Gold’s London AM fix this morning was USD 1,652.00, EUR 1,255.51, and GBP 1,035.54 per ounce. Friday's AM fix was USD 1,648.25, EUR 1,266.03 and GBP 1,040.69 per ounce.

Silver is trading at $31.72/oz, €24.15/oz and £19.88/oz. Platinum is trading at $1,568.68/oz, palladium at $650.20/oz and rhodium at $1,350/oz.


Cross Currency Table – (Bloomberg)

In volatile trade in New York yesterday, gold rose sharply prior to falling and ended $4.40 lower or 0.27% and closed at $1,651.70/oz. Gold initially took a dip in Asia and then recovered losses by the time European trading opened and has ticked higher.  

Gold’s safe haven appeal is gradually rekindling as concerns deepen about Spain and the other periphery eurozone economies and a realisation that the eurozone debt crisis is far from over.

With the situation in Europe and globally set to deteriorate, the lacklustre demand of recent weeks, particularly in western markets may change to renewed robust physical demand.

There are signs of this already with inflows into gold-backed exchange traded products the most in five weeks last week, and silver holdings in the iShares Silver Trust, the biggest ETF backed by silver, rose 45.3 metric tons yesterday alone to 9,636.69 tons.


Gold 1 Year Chart – (Bloomberg)

This demand should support bullion prices at these levels and there is support at $1,600/oz. There is extremely strong support above the $1,500/oz level after prices consolidated between $1,500/oz and $1,800/oz since last September.

Spain T-Bill yields jumped at auction, meaning short-term debt costs surged higher despite strong demand.  Spain is to use the used and abused cliché “too big to bail” and the scale of the problem is so huge that most realistic observers warn that we remain in the early stages of this crisis.

The US Fed policy meeting next week may clarify the Fed’s ostensible position regarding further QE.

The weaker than expected March unemployment report is leading to further Wall Street demands for more stimulus plans. Wall Street and its institutions’ addiction to debt is leading to the continuing debasement of the dollar. Further QE is almost inevitable which will support gold.

US housing starts for March are released at 12.30 GMT which may lead to speculative price movements. 

"People Have Lost Faith In the 20th Century Religion Of Government Backed Fiat Money"

Matthew Bishop, the US Editor of The Economist, has been interviewed by the Wall Street Journal TV about gold and why “people have lost faith in the 20th century religion of government backed fiat money."

He says that he has become an agnostic or an atheist with regard to his belief in government-backed money as he fears that governments are in a position whereby they are going to debase currencies such as the “paper dollar and “paper euro” “in a big way.” Gold becomes one of the “alternative religions” in that environment.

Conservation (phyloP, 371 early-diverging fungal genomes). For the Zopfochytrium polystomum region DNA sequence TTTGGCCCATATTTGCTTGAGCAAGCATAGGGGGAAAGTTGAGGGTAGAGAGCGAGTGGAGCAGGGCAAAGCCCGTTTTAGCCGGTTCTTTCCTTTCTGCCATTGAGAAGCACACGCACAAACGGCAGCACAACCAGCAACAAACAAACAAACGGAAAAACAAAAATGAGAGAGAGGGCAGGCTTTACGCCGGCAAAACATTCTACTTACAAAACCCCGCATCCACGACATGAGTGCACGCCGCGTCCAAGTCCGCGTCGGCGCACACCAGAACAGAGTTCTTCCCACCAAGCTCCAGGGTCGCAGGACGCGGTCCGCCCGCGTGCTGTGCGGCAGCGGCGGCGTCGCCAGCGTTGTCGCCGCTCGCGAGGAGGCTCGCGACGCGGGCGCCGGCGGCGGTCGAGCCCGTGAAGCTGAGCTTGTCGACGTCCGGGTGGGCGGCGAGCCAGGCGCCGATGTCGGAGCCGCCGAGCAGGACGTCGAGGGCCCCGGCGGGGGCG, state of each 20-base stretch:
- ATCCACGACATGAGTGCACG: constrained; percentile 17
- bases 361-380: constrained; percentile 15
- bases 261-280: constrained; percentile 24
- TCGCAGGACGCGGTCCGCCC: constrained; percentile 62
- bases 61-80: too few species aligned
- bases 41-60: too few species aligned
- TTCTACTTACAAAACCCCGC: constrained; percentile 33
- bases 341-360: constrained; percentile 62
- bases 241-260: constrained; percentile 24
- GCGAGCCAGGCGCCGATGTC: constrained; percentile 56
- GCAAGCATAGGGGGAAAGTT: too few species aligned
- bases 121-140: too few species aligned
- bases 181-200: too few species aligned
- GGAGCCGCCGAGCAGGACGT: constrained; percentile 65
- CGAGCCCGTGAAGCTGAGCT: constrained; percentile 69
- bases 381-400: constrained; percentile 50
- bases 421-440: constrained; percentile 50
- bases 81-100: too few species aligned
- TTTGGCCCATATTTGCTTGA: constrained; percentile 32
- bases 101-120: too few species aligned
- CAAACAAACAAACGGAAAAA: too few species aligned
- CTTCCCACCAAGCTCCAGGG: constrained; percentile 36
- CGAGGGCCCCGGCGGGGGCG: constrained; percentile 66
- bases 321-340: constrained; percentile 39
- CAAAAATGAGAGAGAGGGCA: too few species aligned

History shows that a deleveraging downturn takes a long time and can take 7 or 8 years. Inflationary pressures are building and will be seen in the second half of the cycle, according to Bishop. 

Bishop says he would put some of his money into gold but is prohibited from this due to the investment policies of The Economist. 

He advocates owning gold as a “portfolio of money” and diversification and advocates having 5% to 10% of one’s money in gold.

Bishop is reluctant to give price predictions but believes gold will be higher at the end of the year and higher in 5 years.

The Economist magazine has a strong Keynesian bias and has been one of the most anti-gold publications in the world with many simplistic, unbalanced and ill-informed articles.

There have been a few more nuanced and balanced articles pointing out gold’s safe haven qualities primarily by “Buttonwood” however most coverage of gold has been negative.

The publication has suggested on many occasions since 2008 that gold is a bubble. Clients of GoldCore have told us that they were prompted to sell their gold bullion as long ago as 2009 after reading such articles in The Economist. 

Indeed, there has often been a suggestion that those who buy gold are irrational “gold bugs” who are anti-technology and anti-progress. Indeed, some who have bought gold have been framed as “doom and gloom” merchants who are hoping for a collapse of the financial and monetary world so that they can profit from their dramatically revalued gold.

The Economist’s US Editor’s conversion and growing belief in gold as money and a superior form of money is an important development and is another step towards gold moving from the fringe to the mainstream.

It is another step towards gold being accepted, respected and trusted as a safe haven asset and safe haven finite currency.  

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